To help our customers apply successful study strategies to studying for the USMLE Step 1, we interviewed some Cram Fightercustomers who already took their board exams and got their scores back. Last month, we published an interview with Anthony W. from NYITCOM. He achieved a 242 on Step 1. Next, we spoke with Cooper S., a med student from the class of 2020 at Renaissance School of Medicine at Stony Brook University. Below are some of his study strategies for the USMLE Step 1.

What resources did you use for Step 1 and Level 1 and how effective were they?

My Step 1 resources consisted of UWorld, First Aid, Pathoma and Sketchy (Micro + Pharm). I loved each of these, and looking back, I would not change them.

While it may at times seem it, the test is NOT impossible—thousands of students successfully conquer it every year, and you can too!

What went well during your preparation and what would you have done differently?

I would say I had a largely positive Step 1 dedicated study period. I took seven weeks. I broke the seven weeks into three phases:

  1. I began dedicated by taking a practice NBME for diagnostic purposes. Phase I (three weeks) included of a first-pass of UWorld (timed, random) along with annotating all of Pathoma and SketchyMicro into First Aid (FA). I found this was most easily accomplished by starting each day with three sets of 40-question UWorld blocks, followed by reading through the complete explanation for every question after completing the third block. In the afternoons and evenings I would work on annotating Pathoma and SketchyMicro into FA.
  2. Phase II (three weeks) included a second-pass of UWorld incorrects only (timed, organized by organ system) along with annotating SketchyPharm into FA. Again, I started the day with UWorld blocks, followed by reading the explanations, and worked in the afternoon on annotating SketchyPharm into FA. To gauge my progress,I also blocked two days off each week to complete (and review) either a practice NBME or one of UWorld’s self-assessments.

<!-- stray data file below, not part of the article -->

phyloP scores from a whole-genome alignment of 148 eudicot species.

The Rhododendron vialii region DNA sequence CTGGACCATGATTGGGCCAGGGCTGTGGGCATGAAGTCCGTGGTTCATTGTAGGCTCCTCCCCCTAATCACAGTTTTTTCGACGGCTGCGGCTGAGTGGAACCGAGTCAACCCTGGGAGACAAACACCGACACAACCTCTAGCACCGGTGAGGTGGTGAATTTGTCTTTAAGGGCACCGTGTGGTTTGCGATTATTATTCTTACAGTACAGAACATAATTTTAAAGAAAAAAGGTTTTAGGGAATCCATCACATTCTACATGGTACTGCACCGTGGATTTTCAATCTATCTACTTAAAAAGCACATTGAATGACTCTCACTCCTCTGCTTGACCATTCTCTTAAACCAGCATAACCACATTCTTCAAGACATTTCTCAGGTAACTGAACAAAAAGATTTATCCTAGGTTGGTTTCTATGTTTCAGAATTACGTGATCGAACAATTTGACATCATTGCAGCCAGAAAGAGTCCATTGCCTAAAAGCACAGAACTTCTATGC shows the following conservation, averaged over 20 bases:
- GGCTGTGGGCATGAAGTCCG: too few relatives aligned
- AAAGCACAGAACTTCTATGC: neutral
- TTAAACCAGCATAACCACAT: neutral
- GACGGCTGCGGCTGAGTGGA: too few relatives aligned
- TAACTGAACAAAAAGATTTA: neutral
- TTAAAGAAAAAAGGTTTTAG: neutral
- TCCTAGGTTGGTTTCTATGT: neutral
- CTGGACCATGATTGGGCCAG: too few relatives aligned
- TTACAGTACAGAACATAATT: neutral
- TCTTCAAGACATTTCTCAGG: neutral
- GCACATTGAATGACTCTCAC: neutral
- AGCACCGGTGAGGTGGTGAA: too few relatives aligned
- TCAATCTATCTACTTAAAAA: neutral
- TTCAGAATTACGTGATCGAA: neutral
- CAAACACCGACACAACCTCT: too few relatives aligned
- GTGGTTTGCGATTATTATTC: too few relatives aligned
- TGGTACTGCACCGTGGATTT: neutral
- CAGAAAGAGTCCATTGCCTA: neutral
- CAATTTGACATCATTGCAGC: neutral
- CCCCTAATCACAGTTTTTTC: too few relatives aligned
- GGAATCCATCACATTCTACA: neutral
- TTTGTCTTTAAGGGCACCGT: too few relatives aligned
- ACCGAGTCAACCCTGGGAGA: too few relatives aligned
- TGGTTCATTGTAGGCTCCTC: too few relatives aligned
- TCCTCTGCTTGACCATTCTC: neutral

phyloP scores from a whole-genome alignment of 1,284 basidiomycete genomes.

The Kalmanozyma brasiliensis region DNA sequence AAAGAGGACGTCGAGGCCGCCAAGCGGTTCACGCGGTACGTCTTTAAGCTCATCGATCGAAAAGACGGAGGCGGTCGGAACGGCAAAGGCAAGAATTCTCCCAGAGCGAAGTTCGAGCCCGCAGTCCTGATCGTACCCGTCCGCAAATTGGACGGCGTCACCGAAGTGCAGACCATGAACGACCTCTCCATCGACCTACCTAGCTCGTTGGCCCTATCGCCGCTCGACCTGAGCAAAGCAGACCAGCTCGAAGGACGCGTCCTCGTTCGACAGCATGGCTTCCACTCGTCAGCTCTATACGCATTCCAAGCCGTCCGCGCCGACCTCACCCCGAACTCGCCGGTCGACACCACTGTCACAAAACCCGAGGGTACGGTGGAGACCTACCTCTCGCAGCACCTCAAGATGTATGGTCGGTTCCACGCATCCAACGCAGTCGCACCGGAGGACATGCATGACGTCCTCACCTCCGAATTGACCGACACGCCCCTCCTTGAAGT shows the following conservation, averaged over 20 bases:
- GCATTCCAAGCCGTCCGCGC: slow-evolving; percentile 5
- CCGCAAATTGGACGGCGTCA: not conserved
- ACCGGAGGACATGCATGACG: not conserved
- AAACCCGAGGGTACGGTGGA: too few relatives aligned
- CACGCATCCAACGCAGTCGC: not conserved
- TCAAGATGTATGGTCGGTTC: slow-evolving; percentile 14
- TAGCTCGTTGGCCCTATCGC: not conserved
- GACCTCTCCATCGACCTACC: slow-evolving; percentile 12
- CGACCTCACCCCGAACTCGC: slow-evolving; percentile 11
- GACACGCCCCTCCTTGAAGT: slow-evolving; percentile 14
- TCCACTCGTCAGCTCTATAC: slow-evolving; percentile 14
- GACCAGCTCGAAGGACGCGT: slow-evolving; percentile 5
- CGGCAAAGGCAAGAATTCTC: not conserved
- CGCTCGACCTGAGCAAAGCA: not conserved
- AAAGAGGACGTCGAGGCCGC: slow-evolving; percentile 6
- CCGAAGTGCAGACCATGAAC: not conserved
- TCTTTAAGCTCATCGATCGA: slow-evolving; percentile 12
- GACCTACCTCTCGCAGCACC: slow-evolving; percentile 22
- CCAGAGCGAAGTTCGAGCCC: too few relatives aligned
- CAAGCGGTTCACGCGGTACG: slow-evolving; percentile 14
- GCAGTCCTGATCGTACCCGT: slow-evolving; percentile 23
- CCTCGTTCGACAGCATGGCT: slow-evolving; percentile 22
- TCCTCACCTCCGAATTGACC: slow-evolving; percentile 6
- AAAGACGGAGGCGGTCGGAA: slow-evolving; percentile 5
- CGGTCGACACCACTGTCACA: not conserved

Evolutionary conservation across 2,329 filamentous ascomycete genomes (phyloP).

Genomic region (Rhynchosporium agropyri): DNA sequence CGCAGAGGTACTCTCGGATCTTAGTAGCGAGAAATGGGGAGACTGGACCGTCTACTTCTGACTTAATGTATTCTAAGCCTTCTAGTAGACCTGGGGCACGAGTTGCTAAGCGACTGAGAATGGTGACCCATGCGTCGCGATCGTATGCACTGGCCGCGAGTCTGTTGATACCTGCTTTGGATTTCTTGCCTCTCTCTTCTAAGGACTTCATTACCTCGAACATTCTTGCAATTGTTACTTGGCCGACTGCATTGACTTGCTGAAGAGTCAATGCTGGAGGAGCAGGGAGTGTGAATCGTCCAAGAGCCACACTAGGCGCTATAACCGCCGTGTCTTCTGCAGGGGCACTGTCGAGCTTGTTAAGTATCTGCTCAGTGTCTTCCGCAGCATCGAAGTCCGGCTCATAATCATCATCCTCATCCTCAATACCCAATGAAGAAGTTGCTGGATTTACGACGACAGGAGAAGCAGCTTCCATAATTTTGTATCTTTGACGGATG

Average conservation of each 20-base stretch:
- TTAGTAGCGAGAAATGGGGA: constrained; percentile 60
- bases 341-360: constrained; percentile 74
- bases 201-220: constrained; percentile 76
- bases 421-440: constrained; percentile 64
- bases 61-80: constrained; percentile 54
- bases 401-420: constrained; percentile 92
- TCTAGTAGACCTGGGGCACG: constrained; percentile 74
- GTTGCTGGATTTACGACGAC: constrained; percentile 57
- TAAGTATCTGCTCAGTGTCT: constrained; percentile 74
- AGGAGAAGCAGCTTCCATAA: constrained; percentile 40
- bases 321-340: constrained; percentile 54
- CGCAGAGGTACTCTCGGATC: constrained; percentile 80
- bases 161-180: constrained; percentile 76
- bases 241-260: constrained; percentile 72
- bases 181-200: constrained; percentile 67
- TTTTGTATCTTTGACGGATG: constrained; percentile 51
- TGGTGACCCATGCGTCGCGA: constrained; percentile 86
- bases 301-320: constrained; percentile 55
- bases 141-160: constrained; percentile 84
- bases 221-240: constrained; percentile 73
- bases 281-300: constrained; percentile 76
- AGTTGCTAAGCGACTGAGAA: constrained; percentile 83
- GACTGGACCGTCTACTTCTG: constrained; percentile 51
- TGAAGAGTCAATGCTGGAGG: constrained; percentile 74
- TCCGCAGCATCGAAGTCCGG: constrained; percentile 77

3. Phase III (one week) consisted of reviewing and force-memorizing certain minutiae (e.g., biochemical pathways). I also completed the free NBME this week.

I found Cram Fighter so valuable, because I knew which resources I wanted to get through by which date, and it did the work of creating daily schedules based off that. Furthermore, it adapted the schedule if I was not able to complete all my tasks on a given day. There is not much I would have done differently.

Do you have any advice for students taking these exams who also want to reach their goals?

One of the keys to a successful study period is creating a schedule and sticking to it. While it’s certainly acceptable and almost inevitable to require time for catch-up, really try your best to give it everything you’ve got for that dedicated study period.

I found Cram Fighter so valuable, because I knew which resources I wanted to get through by which date, and it did the work of creating daily schedules based off that. Furthermore, it adapted the schedule if I was not able to complete all my tasks on a given day.

While it may seem excessively draining to study for so many hours every day, like it or not this exam is one of the most important objective pieces to your residency application, and your investment now will pay off tenfold when you are applying. While it may at times seem it, the test is NOT impossible—thousands of students successfully conquer it every year, and you can too!

How did you hear about the study resources you chose, and why did you choose those ones in particular? Do you have any recommendations for how students can find the right resources for them?

I heard about UWorld, First Aid, Pathoma and SketchyMicro+Pharm from upperclassmen during my pre-clinical time. (Word-of-mouth is probably the best way to find different resources that work.)

After trying a few different resources when starting medical school, I found these to be the highest yield and most efficient. I chose them because they gelled with my specific learning style.

There are tons of different resources for preclinical studies, physiology, pathology and pharmacology, and if used effectively, they will all likely get you to the same endpoint (Step 1 is standardized, after all). The key is to find what works best for you as you begin medical school, and once you have found that algorithm, stick with it. Step 1 dedicated study time is not the time to try a new resource—stick with what has proven efficacy for you.

Thank you, Cooper, for sharing your experience and board exam study tips! Keep an eye out for our next med student interview, coming soon.

For more information on how Cram Fighter helped Cooper with an adaptable study plan, learn about our Rebalance feature here. To try Cram Fighter yourself, sign up for a free 7-day trial and create your own schedule. Or download one of our free sample USMLE Step 1 study schedules.